There's More to Being a Good Photographer Than Talent

There's a tendency in photography (or any creative field) to look at the people who are naturally talented and envy the seemingly effortless ease with which they produce great work, thinking that you'll simply never be as good as them. That's definitely not the case, and this great video explores why talent is sometimes an overrated commodity.

Coming to you from Manny Ortiz, this video examines a topic I think is of particular importance for those just starting out. Having gone to a music conservatory for a half-decade now, one thing I've learned is that hard work and perseverance determine a lot more about a person's success than raw talent. That's not to say talent doesn't help, but trying to ride it through to success without putting in the requisite hours rarely leads to accomplishment. And yet, those who may not be prodigies but put in the time to learn and practice often become the professionals. So, spend less time comparing yourself to others and more time learning and honing your craft. Practice, practice, then practice some more. And just so you know: the people that make it look effortless likely spent years working their butts off to get to the point where it looks easy for them.

[via Manny Ortiz]

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4 Comments

David Penner's picture

I think photography everyone is more at a level playing field. The only people that have a big disadvantage are people that are color blind. Other then that it is just go out and shoot as often as possible and keep on learning. Some people it will click quicker but with enough time most people could be a world class photographer.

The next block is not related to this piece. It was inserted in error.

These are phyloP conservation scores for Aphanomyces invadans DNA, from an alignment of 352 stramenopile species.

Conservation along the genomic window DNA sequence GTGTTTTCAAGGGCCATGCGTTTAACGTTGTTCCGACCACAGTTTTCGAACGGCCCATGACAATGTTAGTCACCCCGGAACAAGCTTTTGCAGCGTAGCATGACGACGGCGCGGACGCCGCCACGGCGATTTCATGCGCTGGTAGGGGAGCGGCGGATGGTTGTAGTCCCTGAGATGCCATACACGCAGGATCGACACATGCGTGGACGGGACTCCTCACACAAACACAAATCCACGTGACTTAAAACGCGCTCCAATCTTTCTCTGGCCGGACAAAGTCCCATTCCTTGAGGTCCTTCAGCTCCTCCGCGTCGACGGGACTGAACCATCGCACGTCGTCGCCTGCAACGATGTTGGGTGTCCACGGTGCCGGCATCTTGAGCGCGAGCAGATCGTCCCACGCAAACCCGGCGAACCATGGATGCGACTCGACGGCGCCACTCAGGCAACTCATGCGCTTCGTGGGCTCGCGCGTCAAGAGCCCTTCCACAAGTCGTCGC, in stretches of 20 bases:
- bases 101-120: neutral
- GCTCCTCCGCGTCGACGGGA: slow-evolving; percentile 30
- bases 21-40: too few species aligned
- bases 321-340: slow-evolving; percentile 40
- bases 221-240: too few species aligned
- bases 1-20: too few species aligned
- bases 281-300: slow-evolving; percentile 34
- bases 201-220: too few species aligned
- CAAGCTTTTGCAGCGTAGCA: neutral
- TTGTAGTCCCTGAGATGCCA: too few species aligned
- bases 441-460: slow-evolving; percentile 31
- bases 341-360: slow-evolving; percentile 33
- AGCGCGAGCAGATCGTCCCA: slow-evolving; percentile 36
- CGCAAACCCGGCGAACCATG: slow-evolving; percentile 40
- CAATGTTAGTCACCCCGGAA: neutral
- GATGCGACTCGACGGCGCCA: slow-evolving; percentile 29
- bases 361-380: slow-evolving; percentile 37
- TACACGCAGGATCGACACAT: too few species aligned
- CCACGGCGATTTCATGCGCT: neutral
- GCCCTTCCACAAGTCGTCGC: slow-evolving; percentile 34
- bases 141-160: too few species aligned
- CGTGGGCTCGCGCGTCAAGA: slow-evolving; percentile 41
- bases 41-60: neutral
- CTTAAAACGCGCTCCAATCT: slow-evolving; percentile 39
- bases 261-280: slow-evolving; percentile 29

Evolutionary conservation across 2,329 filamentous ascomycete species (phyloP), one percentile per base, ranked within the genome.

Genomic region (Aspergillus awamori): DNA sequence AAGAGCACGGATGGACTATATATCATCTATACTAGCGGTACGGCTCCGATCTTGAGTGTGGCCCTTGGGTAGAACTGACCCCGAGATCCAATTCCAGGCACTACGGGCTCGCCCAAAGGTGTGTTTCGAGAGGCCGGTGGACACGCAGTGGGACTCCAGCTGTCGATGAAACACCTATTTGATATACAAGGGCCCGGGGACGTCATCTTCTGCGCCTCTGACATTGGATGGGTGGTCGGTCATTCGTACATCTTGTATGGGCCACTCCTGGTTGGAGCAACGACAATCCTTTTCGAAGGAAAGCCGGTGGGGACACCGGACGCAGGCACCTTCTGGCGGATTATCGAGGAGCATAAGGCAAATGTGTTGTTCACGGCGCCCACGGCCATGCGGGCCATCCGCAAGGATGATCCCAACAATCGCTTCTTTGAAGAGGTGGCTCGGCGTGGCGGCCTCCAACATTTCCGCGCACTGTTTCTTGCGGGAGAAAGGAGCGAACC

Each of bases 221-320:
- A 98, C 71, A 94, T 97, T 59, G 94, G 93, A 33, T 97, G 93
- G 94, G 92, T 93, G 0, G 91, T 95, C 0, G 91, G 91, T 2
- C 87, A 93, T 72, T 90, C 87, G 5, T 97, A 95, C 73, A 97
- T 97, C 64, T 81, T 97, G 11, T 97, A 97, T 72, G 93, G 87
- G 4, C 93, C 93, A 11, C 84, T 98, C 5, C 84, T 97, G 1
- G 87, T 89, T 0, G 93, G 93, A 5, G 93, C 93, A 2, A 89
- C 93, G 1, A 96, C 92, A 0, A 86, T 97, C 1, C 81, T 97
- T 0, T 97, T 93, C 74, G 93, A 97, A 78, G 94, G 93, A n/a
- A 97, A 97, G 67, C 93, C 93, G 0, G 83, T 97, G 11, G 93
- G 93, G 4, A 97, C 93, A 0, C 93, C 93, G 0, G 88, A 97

Motti Bembaron's picture

This might be true when doing landscape and wild life. However, it takes much more than just shooting when photographing people. Much more.

David Penner's picture

It still comes down to practice. Nobody picks up a camera and a flash and takes good portraits right away. Same thing with post processing. Its all about learning. The only time I could see there being an issue is if you have social anxiety but even that is something you can learn to deal with.
Im not saying everyone is on an equal playing field but its not like sports where certain traits that you are born with will give you a huge advantage.

As a side note Id say wildlife photography is actually the most difficult out of all of them. Going to the same spot every day and not moving for hours at a time as to not scare away the animals takes a special type of person. The mental part of possibly taking days or weeks to get a single shot is definetly not for everyone. I could go on Instagram and find a dozen "models" willing to keep on doing photoshoots to learn without spending a dime. The cost of entry for wildlife photography is also insane.

Motti Bembaron's picture

I do not particularly envy wild life, or landscape photographers. You need lots of patient. However, when it comes to people the challenges are different - except patient, that is a requirement also.

Of course practice is everything but if you don't have a good way with people you will find yourself with no one in front of your camera.

And by the way, good luck finding "dozens" of willing models. Ask any photographer of the nightmares they had with "willing" models that never show up or show up unprepared or show up only for you to discover the real person is not the same one in the photos lol. It is not that easy, trust me.

Regardless, every genre has its challenges and everyone has their preference. My brother in law hates taking people photos but love lying there taking photos of birds and other wild creatures. On his vacations he lugs a DSLR with 24-70 (the heavy f/2.8 one). I carry my phone. I like landscape photography but not particularity good at it. The only wild life I photograph are my cats.

However, I disagree with the author. Talent is important, it is just many of us have less than others. There are photographers out there that create stunning photos. They have an eye and a natural feel for it. Most of us have to practice and get better as we go, some just seem to do it with so much more ease. Cheers